Eadwine Psalter Morgan Leaf M.521 Dives and Lazarus.

The problem is, none of this is the seeing Jesus calls us to.  To see is to risk the vulnerability of relationship.  Of kinship.  Of solidarity.  To see is to put aside forever all questions of worthiness, and recognize in the bleeding Other my own face, my own fractured dignity, my own pain, my own mortality.  To see as Jesus sees is to implicate myself fully in the stories of other people’s hunger, illness, terror, and shame.  

To see Lazarus, the rich man needs to recognize his own complicity in the poor man’s suffering.  He needs to admit that his own inability to say, “I have enough.  I have more than enough.  I have more than enough to share,” is directly responsible for Lazarus’s poverty.  Or — can we press even harder? — maybe the rich man needs to understand that his incapacity to grieve and rage for Lazarus is a fatal sign of his own impoverishment.  An impoverishment so total, no amount of linen, purple cloth, or fancy food can remedy it.  

This is radical seeing.  It is the kind of bold, courageous, and sacrificial seeing that scares us to death — precisely because it asks so much of us.  It asks everything of us, and well, good grief, who among us signed up for everything?  

What’s amazing about this parable is how much it takes for granted.  The story presumes that Lazarus is righteous and the rich man is not.  The story dignifies the poor man — not the wealthy one — with a name.  The story leaves no doubt in our minds that the rich man’s lifestyle is directly to blame for Lazarus’s hunger.  In every single way, Jesus reverses the hierarchies we live by.  

But here’s the scariest part of the story for me: even after death, the rich man fails to see Lazarus.  Privilege just plain clings to him — even in Hades!  Though he piously calls on “Father” Abraham, he refuses to see Lazarus as anything other than an errand boy: “Bring me water.”  “Go warn my brothers.”  No wonder Abraham tells him that the “chasm” separating the two realms is too great to cross.  Let’s be clear: God is not the one who builds the chasm.  We do that all by ourselves.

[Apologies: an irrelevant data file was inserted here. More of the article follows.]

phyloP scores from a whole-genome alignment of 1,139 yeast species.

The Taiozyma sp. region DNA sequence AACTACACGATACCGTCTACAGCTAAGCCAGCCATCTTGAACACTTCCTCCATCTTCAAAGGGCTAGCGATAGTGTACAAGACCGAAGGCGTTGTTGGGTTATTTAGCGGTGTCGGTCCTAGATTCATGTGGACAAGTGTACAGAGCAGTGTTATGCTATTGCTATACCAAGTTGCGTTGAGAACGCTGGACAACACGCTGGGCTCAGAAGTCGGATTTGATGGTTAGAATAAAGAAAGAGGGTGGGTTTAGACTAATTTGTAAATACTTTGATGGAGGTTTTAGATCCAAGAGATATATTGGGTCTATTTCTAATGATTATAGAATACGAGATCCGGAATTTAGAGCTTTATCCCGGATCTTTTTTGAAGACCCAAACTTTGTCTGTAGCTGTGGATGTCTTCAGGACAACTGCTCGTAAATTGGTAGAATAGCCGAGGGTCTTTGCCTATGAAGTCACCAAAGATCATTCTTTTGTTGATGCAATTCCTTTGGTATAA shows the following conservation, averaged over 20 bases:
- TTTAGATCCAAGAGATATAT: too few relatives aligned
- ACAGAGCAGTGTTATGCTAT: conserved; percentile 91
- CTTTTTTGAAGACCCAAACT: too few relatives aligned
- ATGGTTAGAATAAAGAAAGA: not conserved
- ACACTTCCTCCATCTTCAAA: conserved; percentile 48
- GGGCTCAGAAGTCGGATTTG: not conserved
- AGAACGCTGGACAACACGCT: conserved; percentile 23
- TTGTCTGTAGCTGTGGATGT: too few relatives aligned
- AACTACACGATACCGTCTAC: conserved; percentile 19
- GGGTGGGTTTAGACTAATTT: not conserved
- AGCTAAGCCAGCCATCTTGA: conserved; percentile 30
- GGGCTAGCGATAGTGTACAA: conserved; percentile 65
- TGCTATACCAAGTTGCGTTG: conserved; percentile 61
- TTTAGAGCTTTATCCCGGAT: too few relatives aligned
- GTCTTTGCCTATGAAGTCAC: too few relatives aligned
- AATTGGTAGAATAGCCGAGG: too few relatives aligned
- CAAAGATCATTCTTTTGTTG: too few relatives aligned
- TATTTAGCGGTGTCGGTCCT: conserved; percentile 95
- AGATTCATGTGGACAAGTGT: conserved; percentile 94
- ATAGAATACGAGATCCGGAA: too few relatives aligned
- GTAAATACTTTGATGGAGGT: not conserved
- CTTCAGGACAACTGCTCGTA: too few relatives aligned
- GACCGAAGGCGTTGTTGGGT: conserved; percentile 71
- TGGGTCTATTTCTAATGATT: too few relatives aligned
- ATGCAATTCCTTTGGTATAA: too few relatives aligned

Perhaps like some of you, I grew up with a version of prosperity theology.  I was taught that material comfort is a sign of God’s blessing, and that while “doing my part” for those lying outside the gate might be nice, I have no ultimate moral or spiritual responsibility to tear down the gate.  

 The Rich Man and Lazarus.

It has taken me a long time to recognize how insidious this notion of “blessing” really is.  How contrary it is to Jesus’s teachings.  When I was growing up, no one ever told me that by locking human suffering out, I was locking myself in.  Locking myself into a life of superficiality, thin piety, and meaninglessness.  As our reading from the epistles puts it this week, the refusal to confront my own privilege, the refusal to bear the burdens of those who have less than me, is a refusal “to take hold of the life that really is life.”         

What I’ve learned from the brave, honest children of the world this week is that the truth hurts.  It hurts to see that I have feasted while others have starved.  It hurts to see that I have lived in ways that imperil the planet.  It hurts to see that I have averted my gaze while the suffering of others — of immigrants, of refugees, of black and brown mothers grieving their shot dead sons, of the homeless I pass daily in the streets of my hometown — continues.  I suppose it’s no coincidence that the least powerful among us — our children — are the ones leading the effort to avert the global crisis facing us all.  The vulnerable simply can’t afford to be indifferent.  

Perhaps this is why Jesus — our vulnerable Servant King — crosses over the great chasm again and again and again, offering us a way forward.  A way of selflessness.  A way of sacrifice.  A way of losing our lives in order to gain them.  

What else do we require?  We have Moses.  We have the prophets.  We have the parables.  We have the life, the death, and the resurrection of the Son of God.  Like the rich man in the parable, we have everything we need in order to repent, find grace, and offer healing love to the world.  What does this mean?  It means we are without excuse as we stand inside the gate.  What will we do next?  Where will our gaze linger?  What will we dare to see?

Debie Thomas:

Image credits: (1); (2); and (3) Orthodox Christianity.